A day after President Barack Obama gave us all permission to go ahead and freak out about the debt ceiling, Wall Street is still taking its sweet time.
Stock and bond markets remained calm on Thursday, the third day of a government shutdown, with the U.S. just two weeks away from reaching its borrowing limit and risking a catastrophic default. In early trading, the Dow Jones Industrial Average was down about 100 points, or about 0.7 percent. The broader Standard & Poor's 500-stock index was also down by about 0.7 percent. Update: Around midday, the selling had picked up a little bit, with the Dow down about 160 points, or more than 1 percent. (Story continues after chart of non-panic.)
In the bond market, where investors often flee for safety, interest rates were steady, with the yield on the 10-year Treasury note holding at 2.62 percent. This is not what would be happening if traders were buying up bonds in a panic.
Though stocks have gently drifted lower over the past few weeks, the selling has been orderly. The Dow is down only 4 percent since September 18. Obama, in a CNBC interview on Wednesday, suggested Wall Street was too complacent about the risks.
"I think this time's different," Obama said when asked about investors' apparent nonchalance about the political battle in Washington. "I think they should be concerned."
His Treasury Department chimed in Thursday morning, warning that a "default would be unprecedented and has the potential to be catastrophic: Credit markets could freeze, the value of the dollar could plummet, U.S. interest rates could skyrocket, the negative spillovers could reverberate around the world, and there might be a financial crisis and recession that could echo the events of 2008 or worse.”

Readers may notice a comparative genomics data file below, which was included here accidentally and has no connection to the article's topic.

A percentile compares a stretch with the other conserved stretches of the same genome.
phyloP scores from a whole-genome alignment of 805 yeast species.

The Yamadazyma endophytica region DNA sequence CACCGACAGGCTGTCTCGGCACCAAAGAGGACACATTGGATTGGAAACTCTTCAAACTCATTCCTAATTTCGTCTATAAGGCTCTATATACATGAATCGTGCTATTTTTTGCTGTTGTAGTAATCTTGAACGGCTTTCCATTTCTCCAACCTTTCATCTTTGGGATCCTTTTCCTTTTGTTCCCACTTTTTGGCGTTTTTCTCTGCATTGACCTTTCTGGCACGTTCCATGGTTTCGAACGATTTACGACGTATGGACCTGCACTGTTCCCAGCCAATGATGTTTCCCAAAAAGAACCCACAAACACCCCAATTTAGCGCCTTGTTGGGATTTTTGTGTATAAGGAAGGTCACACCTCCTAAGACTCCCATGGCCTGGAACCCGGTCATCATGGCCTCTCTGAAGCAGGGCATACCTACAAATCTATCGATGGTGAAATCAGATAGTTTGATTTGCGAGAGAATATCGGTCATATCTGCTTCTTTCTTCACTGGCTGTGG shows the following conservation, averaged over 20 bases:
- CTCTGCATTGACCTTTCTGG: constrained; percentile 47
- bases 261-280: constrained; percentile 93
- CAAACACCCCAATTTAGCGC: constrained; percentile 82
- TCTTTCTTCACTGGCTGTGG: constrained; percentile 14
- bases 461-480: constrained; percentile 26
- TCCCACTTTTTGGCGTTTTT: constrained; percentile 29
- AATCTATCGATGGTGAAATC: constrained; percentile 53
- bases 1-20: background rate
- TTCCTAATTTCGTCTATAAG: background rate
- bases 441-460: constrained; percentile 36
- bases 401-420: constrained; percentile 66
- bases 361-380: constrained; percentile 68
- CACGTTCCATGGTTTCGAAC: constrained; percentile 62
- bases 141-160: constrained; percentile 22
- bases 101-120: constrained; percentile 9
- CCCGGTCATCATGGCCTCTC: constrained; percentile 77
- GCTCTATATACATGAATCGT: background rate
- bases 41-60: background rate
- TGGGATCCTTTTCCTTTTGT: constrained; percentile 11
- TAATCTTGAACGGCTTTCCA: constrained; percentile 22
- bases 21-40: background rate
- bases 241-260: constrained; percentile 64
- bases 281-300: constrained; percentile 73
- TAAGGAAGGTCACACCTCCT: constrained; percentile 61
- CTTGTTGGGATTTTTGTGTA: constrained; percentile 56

Wall Street CEOs are with the program, at least. After a meeting with Obama on Thursday, they joined him in warning that things could get hairy in a hurry.
"There is precedent for a government shutdown," Goldman Sachs CEO Lloyd Blankfein said. "There's no precedent for default. We're the most important economy in the world. We're the reserve currency of the world."
It is probably in Obama's interest -- and the economy's, really -- for markets to raise a much bigger fuss about the risk of a default. As long as markets remain calm, the Tea Party caucus in the House will feel emboldened to keep holding the debt ceiling hostage, and Republican leadership won't feel pressured to bring them in line.
The problem for the freak-out-now crowd is that most of Wall Street still can't believe that Republicans would ever be so crazy as to let the government default on its debts.
“We will go right up to the point of extreme idiocy, but we won’t cross it,” Warren Buffett, America's grandfatherly investing guru, said on CNBC on Thursday.
Morgan Stanley economist Vincent Reinhart, formerly with the conservative American Enterprise Institute, predicted in a note to clients on Thursday that Obama or the Federal Reserve would break the law to avoid a default.
There are small signs that investors are bracing for impact, but you have to squint to find them. Yields on one-month Treasury bills have spiked in the past few days, as money market funds have dumped bills that mature right after Oct. 17, the date of the expected debt-ceiling breach, notes Ken Sweet of the Associated Press. And the cost of insuring against a U.S. debt default is slightly higher.
Still, it seems that some people are only going to seriously consider the threat of a crisis-causing debt default until the very last minute. But when they do, watch out.
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